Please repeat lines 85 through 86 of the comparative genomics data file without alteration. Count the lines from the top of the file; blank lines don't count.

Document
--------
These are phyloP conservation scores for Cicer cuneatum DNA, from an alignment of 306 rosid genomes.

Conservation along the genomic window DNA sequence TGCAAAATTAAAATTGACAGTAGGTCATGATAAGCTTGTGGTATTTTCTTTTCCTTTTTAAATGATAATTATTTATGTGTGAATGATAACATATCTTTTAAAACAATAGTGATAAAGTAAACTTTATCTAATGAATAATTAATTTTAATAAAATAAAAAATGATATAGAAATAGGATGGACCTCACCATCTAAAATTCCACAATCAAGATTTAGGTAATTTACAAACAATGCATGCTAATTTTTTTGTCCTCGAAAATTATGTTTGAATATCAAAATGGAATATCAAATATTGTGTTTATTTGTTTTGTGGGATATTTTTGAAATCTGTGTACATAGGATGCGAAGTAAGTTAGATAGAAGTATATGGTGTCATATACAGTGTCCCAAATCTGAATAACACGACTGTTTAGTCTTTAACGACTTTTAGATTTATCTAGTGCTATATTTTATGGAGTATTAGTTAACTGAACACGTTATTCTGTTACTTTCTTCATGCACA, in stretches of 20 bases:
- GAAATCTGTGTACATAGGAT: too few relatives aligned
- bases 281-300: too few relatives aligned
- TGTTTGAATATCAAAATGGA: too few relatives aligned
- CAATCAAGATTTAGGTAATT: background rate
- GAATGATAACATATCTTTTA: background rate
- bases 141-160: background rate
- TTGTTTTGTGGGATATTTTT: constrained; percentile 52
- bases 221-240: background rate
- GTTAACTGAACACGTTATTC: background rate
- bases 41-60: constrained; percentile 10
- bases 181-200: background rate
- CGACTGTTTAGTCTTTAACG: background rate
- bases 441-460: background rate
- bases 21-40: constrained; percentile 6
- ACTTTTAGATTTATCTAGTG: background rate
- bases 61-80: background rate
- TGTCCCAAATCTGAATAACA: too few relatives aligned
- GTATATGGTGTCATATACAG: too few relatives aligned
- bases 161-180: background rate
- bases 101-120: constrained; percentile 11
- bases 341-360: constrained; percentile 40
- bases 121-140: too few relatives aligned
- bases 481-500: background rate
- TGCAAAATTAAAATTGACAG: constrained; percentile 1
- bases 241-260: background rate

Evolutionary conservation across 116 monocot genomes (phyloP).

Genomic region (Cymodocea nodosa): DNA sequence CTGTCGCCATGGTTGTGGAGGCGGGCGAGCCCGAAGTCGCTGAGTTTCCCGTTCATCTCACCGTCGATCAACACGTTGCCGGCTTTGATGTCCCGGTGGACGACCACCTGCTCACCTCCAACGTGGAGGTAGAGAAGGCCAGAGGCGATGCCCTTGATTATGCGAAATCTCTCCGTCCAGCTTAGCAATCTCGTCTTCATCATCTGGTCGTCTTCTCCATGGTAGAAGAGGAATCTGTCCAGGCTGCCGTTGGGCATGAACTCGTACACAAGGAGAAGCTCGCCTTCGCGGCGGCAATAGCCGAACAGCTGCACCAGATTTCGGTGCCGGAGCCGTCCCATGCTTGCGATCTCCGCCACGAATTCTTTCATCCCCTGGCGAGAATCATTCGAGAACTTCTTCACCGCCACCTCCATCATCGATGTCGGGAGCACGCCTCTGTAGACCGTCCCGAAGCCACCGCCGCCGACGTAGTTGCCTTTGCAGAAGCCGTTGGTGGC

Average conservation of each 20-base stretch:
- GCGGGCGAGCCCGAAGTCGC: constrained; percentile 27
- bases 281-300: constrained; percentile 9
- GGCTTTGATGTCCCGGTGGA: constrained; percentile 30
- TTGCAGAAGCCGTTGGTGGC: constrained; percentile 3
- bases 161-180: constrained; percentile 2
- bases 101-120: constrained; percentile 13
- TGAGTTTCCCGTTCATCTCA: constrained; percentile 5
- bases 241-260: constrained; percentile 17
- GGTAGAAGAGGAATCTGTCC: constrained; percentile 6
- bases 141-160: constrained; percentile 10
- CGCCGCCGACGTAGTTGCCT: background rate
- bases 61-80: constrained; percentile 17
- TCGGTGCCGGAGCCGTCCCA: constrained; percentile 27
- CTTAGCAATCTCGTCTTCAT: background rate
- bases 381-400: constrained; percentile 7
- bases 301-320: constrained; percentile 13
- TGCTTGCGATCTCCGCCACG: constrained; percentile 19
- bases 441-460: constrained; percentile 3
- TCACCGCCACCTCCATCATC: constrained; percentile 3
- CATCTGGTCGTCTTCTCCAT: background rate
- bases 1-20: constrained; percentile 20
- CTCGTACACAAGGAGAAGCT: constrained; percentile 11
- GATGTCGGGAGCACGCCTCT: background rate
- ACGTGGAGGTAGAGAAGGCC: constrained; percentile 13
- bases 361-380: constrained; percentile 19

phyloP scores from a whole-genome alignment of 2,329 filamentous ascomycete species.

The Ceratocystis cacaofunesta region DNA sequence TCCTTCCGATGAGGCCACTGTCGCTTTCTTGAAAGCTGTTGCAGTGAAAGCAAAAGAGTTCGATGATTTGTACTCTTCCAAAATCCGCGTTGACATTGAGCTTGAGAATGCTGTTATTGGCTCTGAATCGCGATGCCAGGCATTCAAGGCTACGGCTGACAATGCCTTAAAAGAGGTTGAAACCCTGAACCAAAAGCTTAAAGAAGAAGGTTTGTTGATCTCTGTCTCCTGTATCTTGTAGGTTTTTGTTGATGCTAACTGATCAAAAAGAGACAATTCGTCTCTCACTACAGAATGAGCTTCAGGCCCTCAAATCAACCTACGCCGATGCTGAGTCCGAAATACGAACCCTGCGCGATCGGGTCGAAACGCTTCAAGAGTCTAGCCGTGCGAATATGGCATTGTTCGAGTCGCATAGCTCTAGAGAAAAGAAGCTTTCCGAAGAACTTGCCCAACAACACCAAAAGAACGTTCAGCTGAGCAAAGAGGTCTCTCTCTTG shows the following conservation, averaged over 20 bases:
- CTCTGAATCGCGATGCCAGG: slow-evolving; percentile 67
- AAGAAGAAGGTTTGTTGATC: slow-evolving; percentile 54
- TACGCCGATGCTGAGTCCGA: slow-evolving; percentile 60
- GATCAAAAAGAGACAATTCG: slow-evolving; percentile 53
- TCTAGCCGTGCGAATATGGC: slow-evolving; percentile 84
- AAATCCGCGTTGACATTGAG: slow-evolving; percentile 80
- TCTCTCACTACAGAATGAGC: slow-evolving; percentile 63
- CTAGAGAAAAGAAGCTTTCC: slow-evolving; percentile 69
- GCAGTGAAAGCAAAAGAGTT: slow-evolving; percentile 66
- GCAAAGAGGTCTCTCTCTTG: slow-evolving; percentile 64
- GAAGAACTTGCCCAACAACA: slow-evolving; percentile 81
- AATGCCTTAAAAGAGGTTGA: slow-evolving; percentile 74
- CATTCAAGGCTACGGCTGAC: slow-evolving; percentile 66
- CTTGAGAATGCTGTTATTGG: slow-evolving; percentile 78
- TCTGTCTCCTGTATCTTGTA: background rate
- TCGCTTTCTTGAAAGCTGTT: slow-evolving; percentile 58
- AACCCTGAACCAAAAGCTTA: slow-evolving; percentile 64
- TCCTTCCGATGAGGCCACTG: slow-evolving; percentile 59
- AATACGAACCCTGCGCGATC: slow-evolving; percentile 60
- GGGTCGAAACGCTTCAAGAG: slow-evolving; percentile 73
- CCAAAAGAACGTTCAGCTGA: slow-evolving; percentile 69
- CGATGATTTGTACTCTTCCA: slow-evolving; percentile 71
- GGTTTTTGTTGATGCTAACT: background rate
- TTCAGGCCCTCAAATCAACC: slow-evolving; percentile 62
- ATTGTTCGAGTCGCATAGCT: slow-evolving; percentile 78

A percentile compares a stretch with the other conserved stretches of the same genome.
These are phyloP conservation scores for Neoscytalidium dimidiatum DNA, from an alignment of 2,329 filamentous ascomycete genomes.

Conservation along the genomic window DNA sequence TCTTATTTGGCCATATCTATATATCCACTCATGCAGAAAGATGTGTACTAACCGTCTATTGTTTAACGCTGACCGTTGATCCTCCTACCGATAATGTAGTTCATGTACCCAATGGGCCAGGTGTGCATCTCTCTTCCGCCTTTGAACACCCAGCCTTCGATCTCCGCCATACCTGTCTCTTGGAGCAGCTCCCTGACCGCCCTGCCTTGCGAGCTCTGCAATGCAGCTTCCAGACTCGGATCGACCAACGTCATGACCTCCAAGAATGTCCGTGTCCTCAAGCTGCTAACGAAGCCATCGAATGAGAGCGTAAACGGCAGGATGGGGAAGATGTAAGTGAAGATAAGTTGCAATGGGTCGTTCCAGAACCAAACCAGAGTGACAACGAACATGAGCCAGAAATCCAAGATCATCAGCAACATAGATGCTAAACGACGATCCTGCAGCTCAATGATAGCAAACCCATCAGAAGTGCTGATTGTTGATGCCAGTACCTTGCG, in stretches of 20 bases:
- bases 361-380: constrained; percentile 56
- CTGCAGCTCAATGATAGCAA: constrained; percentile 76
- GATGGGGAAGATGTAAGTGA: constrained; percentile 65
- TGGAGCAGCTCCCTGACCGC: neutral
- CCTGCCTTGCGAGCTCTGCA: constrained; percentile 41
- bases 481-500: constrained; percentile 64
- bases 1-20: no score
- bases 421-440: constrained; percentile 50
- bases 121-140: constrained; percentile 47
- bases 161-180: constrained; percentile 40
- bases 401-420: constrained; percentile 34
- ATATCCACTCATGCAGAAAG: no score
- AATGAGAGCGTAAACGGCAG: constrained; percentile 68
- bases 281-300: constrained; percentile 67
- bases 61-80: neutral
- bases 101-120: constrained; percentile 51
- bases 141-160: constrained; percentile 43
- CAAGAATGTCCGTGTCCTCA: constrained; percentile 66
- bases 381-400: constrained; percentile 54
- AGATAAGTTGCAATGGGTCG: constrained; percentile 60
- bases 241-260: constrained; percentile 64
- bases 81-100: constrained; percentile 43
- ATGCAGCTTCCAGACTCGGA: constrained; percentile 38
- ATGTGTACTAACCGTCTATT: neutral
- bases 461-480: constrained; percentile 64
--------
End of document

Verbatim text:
Conservation along the genomic window DNA sequence TCTTATTTGGCCATATCTATATATCCACTCATGCAGAAAGATGTGTACTAACCGTCTATTGTTTAACGCTGACCGTTGATCCTCCTACCGATAATGTAGTTCATGTACCCAATGGGCCAGGTGTGCATCTCTCTTCCGCCTTTGAACACCCAGCCTTCGATCTCCGCCATACCTGTCTCTTGGAGCAGCTCCCTGACCGCCCTGCCTTGCGAGCTCTGCAATGCAGCTTCCAGACTCGGATCGACCAACGTCATGACCTCCAAGAATGTCCGTGTCCTCAAGCTGCTAACGAAGCCATCGAATGAGAGCGTAAACGGCAGGATGGGGAAGATGTAAGTGAAGATAAGTTGCAATGGGTCGTTCCAGAACCAAACCAGAGTGACAACGAACATGAGCCAGAAATCCAAGATCATCAGCAACATAGATGCTAAACGACGATCCTGCAGCTCAATGATAGCAAACCCATCAGAAGTGCTGATTGTTGATGCCAGTACCTTGCG, in stretches of 20 bases:
- bases 361-380: constrained; percentile 56